Tag Archives: Anne Wilson

NDP leader Rachel Notley speaks to a crowd of more than 2,000 Albertans at a May 4 election rally in Edmonton.

Partying like it’s 2016! A look ahead at next weekend’s Alberta NDP convention in Calgary

In the past, the media and political watchers would pay little attention to a provincial convention held by Alberta’s New Democratic Party. It is expected that all media and political watchers will be paying close attention to the debate at the NDP’s convention in Calgary next weekend.

Back in 2009, during a stint as a freelance writer, I covered the NDP convention for the now-defunct alt-weekly known as SEE Magazine. I may have been the only media representative actually in attendance at the convention.

That weekend in 2009, in a dim-lit windowless ballroom in a downtown Edmonton hotel the most contentious topic of debate was a proposal from a small group of New Democrat founders of the Democratic Renewal Project. The DRP advocated the creation of an electoral arrangement or cooperation agreement between the NDP and the Liberal Party to prevent vote splitting by progressive voters. Both opposition parties had major loses in the previous year’s election, with the NDP dropping from four to two MLAs.

The ideas put forward by the DRP sounded sensible to me at the time but were soundly rejected by conference delegates. Seven years later, the NDP are no longer debating vote splitting or electoral agreements. They are holding their first convention as Alberta’s governing party after their win in the 2015 provincial election.

Instead of a dingy hotel in downtown Edmonton, this year’s convention will be held on June 10, 11 and 12, 2016 at the swanky Hyatt Regency in downtown Calgary. Along with 54 NDP MLAs in attendance, the convention will feature keynote speeches from the Edmonton Oilers‘ Andrew Ference on Jobs and Diversification, Pembina Institute executive director Ed Whittingham on Climate Leadership, Ontario NDP MPP Jagmeet Singh on Diversity and Reducing Inequality, and Alberta Federation of Labour president Gil McGowan on Labour issues.

This will be the first NDP convention in recent memory that the mainstream media will pay much attention to and with that in mind, the party’s leadership will do their best to turn the weekend into a celebration of the NDP’s 2015 election win and accomplishments in its first year of government. The weekend includes a $200 a plate banquet and a party at the Glenbow Museum featuring Scenic Route to Alaska, The Northwest Passage and Los Moreno’s.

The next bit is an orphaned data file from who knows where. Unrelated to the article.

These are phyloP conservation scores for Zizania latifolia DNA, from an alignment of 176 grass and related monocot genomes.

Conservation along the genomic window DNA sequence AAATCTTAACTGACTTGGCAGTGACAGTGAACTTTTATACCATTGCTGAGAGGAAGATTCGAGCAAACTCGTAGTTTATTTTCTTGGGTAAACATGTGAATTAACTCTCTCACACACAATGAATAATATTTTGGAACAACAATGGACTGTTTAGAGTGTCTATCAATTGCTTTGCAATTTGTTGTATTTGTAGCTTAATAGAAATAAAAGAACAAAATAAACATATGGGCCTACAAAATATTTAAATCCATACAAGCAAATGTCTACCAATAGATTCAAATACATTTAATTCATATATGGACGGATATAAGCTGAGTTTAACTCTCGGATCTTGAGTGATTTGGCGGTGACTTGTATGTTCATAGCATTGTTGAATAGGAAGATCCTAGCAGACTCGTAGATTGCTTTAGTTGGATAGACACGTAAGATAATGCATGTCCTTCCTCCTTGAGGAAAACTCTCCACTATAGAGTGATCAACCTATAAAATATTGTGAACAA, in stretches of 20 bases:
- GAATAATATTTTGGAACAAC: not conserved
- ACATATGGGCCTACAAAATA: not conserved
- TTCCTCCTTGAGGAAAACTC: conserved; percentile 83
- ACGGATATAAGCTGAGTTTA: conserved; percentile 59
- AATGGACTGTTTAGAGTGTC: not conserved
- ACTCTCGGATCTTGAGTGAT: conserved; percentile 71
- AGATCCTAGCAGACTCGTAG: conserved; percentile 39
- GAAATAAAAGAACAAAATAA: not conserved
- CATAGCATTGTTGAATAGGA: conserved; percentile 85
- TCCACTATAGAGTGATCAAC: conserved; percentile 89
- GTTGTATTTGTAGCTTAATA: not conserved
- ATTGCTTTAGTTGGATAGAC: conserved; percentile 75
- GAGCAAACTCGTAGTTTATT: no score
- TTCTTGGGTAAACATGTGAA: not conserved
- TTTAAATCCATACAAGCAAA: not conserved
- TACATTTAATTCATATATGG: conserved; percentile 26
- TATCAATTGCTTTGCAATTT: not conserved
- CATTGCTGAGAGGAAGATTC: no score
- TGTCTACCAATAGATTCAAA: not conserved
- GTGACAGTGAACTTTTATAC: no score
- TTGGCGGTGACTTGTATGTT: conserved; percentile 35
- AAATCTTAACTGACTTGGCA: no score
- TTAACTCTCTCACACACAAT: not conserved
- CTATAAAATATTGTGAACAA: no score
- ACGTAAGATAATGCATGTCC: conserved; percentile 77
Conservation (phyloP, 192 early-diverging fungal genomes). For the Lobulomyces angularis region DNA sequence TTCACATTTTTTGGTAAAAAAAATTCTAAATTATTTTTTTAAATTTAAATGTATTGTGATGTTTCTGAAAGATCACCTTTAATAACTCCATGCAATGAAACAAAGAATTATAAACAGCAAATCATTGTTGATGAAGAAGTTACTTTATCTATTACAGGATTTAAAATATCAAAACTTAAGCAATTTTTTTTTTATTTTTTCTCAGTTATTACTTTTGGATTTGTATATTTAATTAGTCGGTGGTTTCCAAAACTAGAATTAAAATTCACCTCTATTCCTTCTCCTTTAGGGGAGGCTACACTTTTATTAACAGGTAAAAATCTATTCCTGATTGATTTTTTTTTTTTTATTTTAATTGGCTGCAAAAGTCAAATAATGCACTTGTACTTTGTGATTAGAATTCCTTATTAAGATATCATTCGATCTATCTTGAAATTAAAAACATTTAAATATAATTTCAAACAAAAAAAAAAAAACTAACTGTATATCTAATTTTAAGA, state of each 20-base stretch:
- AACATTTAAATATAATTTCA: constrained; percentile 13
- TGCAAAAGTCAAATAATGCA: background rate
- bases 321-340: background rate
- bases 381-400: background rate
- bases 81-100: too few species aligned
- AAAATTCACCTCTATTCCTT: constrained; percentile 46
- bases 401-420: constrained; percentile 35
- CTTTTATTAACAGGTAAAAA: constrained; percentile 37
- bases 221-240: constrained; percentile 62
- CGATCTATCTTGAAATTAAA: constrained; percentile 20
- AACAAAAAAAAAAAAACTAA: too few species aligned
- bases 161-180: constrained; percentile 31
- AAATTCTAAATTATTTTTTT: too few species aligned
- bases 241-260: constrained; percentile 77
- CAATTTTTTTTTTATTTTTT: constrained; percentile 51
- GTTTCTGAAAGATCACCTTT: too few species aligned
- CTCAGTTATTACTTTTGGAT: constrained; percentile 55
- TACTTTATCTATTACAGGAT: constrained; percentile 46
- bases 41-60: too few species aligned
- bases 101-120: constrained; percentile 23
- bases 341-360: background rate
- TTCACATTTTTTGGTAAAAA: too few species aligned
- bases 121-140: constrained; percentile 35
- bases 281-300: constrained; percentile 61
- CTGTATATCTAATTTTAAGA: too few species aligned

It feels far from the dim-lit windowless hotel ballroom in downtown Edmonton but that does not mean it will be without its acrimonious moments.

A group of party activists unhappy with NDP MLA’s support of a Wildrose Party motion calling on the federal government to scrap a planned moratorium on tankers on Canada’s Pacific coastal waters are expected to spearhead a debate on whether the motion goes against against a party policy opposing the Enbridge Corporation’s proposed Northern Gateway Pipeline passed at a previous convention.

There may also be debate about changing the role of organizational affiliates in the NDP. Unlike other provincial political parties, the NDP allows organizations to affiliate with their party in order to have a greater say in their leadership votes and at conventions.

These affiliates are almost always labour unions but as unions are no longer allowed to donate to political parties or pay for delegates to attend conventions, the previous existing advantages for the party and affiliate no longer exists. I am told that before the NDP banned corporate and union donations in the first law they passed in 2015, affiliated unions donated 15-cents per member per-month to the party.

Delegates will also be voting in elections for the party’s provincial executive. For some reason that is unknown and puzzling, the NDP is the only provincial political party in Alberta that does not list the names of its executive or board of directors on its website. Perhaps this will change now that the NDP is the province’s governing party.

Here is a list of who is running for the party’s four table officer positions:

President: Teacher and president of the party’s Edmonton-Beverly-Clareview constituency association Peggy Wright is the only candidate to have entered the presidential election. The position was made vacant when former president Chris O’Halloran, who had served as president since 2013, stepped down to start a job in the Premier’s Southern Alberta office at the McDougall Centre in Calgary.